Here we have developed and benchmarked a set of machine learning methods for performing residue-residue contact prediction, including random forests, direct-coupling analysis, support vector machines, and deep networks (stacked denoising autoencoders). These methods are able to predict contacting residue pairs given only the amino acid sequence of a protein. According to our own evaluations performed at a resolution of +/- two residues, the predictors we trained with the random forest algorithm were our top performing methods with average top 10 prediction accuracy scores of 85.13% (short range), 74.49% (medium range), and 54.49% (long range). Our ensemble models (stacked denoising autoencoders combined with support vector machines) were our best performing deep network predictors and achieved top 10 prediction accuracy scores of 75.51% (short range), 60.26% (medium range), and 43.85% (long range) using the same evaluation. These tests were blindly performed on targets from the CASP11 dataset; and the results suggested that our models achieved comparable performance to contact predictors developed by groups that participated in CASP11.

Conclusions

Due to the challenging nature of contact prediction, it is beneficial to develop and benchmark a variety of different prediction methods. Our work has produced useful tools with a simple interface that can provide contact predictions to users without requiring a lengthy installation process. In addition to this, we have released our C++ implementation of the direct-coupling analysis method as a standalone software package. Both this tool and our RFcon web server are freely available to the public at http://dna.cs.miami.edu/RFcon.

by Joseph Luttrell IV, Tong Liu, Chaoyang Zhang and Zheng Wang*

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SCL: A lattice-based approach to infer three-dimensional chromosome structures from single-cell Hi-C data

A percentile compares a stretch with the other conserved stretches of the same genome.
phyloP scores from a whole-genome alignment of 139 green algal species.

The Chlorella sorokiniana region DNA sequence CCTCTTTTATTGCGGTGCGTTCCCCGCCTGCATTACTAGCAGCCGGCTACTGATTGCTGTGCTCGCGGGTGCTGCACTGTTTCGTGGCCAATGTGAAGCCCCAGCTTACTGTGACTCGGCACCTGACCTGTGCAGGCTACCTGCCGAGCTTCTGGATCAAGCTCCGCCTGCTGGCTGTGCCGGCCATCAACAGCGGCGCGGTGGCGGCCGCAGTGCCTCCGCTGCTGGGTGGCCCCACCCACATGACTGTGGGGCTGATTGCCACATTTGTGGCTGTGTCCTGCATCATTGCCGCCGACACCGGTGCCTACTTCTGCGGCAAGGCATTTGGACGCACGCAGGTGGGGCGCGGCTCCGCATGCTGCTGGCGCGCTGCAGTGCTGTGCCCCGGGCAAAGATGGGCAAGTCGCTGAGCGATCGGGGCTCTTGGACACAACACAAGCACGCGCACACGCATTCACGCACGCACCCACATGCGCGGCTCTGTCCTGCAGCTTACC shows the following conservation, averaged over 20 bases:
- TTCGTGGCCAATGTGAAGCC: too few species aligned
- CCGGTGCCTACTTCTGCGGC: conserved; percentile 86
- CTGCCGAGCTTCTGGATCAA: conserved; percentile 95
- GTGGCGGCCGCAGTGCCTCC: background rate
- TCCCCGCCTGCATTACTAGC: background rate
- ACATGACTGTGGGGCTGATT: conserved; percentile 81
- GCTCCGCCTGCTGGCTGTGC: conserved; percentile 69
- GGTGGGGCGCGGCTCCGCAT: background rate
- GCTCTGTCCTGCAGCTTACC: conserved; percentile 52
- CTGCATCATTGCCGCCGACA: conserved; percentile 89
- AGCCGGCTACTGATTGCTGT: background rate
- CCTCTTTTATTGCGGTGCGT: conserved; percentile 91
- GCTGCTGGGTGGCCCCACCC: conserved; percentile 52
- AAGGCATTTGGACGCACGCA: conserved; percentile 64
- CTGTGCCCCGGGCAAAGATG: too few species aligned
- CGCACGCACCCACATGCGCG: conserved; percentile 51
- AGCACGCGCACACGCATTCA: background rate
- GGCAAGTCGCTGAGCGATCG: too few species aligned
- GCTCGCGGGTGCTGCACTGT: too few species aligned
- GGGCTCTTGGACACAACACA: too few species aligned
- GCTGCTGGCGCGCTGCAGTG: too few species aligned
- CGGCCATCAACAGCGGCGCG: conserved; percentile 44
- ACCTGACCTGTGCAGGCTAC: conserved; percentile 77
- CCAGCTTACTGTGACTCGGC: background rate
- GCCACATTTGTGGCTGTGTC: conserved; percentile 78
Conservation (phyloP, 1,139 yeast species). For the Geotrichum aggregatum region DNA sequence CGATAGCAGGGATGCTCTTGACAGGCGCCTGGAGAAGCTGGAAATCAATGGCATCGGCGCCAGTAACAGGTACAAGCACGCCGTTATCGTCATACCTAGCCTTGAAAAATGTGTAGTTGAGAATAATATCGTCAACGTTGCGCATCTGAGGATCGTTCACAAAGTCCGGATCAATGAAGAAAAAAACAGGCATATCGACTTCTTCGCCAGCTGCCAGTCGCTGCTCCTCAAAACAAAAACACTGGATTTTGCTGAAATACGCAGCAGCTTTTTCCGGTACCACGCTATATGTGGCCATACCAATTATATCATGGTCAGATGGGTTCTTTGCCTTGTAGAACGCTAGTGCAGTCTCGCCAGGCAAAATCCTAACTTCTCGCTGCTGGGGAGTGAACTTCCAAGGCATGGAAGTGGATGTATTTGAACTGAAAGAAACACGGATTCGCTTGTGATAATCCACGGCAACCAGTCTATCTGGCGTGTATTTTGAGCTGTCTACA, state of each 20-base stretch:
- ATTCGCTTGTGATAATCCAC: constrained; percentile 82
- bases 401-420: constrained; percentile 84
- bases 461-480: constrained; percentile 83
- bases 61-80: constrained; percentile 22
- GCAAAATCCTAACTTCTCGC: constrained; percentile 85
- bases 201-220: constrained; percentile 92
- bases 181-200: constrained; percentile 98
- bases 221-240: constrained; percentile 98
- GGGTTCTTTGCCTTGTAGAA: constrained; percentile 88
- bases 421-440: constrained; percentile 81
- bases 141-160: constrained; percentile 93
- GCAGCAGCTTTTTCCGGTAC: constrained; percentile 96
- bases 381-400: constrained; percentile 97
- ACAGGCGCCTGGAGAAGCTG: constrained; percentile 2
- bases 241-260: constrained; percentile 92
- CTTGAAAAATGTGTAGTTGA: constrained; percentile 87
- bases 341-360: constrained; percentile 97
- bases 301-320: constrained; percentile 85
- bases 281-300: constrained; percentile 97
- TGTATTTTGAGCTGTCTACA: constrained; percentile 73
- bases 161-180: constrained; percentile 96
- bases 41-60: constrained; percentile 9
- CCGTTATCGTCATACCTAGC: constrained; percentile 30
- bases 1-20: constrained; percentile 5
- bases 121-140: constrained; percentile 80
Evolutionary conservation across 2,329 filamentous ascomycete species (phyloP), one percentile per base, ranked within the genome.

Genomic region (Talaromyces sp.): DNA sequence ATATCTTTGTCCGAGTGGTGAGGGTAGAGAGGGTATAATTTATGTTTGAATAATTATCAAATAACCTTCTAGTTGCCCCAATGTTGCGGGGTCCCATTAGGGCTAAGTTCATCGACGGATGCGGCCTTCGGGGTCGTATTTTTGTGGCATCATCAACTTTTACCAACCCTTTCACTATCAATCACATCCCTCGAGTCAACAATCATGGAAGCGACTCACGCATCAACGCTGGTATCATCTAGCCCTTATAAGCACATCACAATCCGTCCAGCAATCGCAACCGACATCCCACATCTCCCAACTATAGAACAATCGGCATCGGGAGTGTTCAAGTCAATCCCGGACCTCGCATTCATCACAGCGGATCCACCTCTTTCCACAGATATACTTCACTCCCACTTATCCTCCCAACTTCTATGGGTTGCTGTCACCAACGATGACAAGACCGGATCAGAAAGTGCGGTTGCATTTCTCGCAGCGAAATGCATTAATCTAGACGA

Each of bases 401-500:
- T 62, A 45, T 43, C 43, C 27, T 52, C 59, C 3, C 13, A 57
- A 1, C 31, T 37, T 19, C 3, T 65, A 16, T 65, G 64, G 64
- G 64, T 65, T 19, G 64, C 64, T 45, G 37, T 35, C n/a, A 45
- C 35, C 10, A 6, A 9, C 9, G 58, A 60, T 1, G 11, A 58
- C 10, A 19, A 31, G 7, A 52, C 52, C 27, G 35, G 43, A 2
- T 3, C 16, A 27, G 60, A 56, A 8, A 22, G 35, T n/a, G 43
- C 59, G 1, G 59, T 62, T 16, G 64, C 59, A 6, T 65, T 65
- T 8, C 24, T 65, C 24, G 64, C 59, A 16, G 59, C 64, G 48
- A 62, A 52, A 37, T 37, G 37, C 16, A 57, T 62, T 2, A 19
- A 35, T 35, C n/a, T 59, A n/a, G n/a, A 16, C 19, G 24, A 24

Motivation

In contrast to population-based Hi-C data, single-cell Hi-C data are zero-inflated and do not indicate the frequency of proximate DNA segments. There are a limited number of computational tools that can model the three-dimensional structures of chromosomes based on single-cell Hi-C data.

Results

We developed SCL (Single-Cell Lattice), a computational method to reconstruct three-dimensional (3D) structures of chromosomes based on single-cell Hi-C data. We designed a loss function and a 2D Gaussian function specifically for the characteristics of single-cell Hi-C data. A chromosome is represented as beads-on-a-string and stored in a 3D cubic lattice. Metropolis-Hastings simulation and simulated annealing are used to simulate the structure and minimize the loss function. We evaluated the SCL-inferred 3D structures (at both 500 kb and 50 kb resolutions) using multiple criteria and compared them with the ones generated by another modeling software program. The results indicate that the 3D structures generated by SCL closely fit single-cell Hi-C data. We also found similar patterns of trans-chromosomal contact beads, Lamin-B1 enriched topological domains, and H3K4me3 enriched domains by mapping data from previous studies onto the SCL-inferred 3D structures.

Availability

The C++ source code of SCL is freely available at http://dna.cs.miami.edu/SCL/.

by Hao Zhu and Zheng Wang*

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Reconstructing high-resolution chromosome three-dimensional structures by Hi-C complex networks

Background

Hi-C data have been widely used to reconstruct chromosomal three-dimensional (3D) structures. One of the key limitations of Hi-C is the unclear relationship between spatial distance and the number of Hi-C contacts. Many methods used a fixed parameter when converting the number of Hi-C contacts to wish distances. However, a single parameter cannot properly explain the relationship between wish distances and genomic distances or the locations of topologically associating domains (TADs).

Results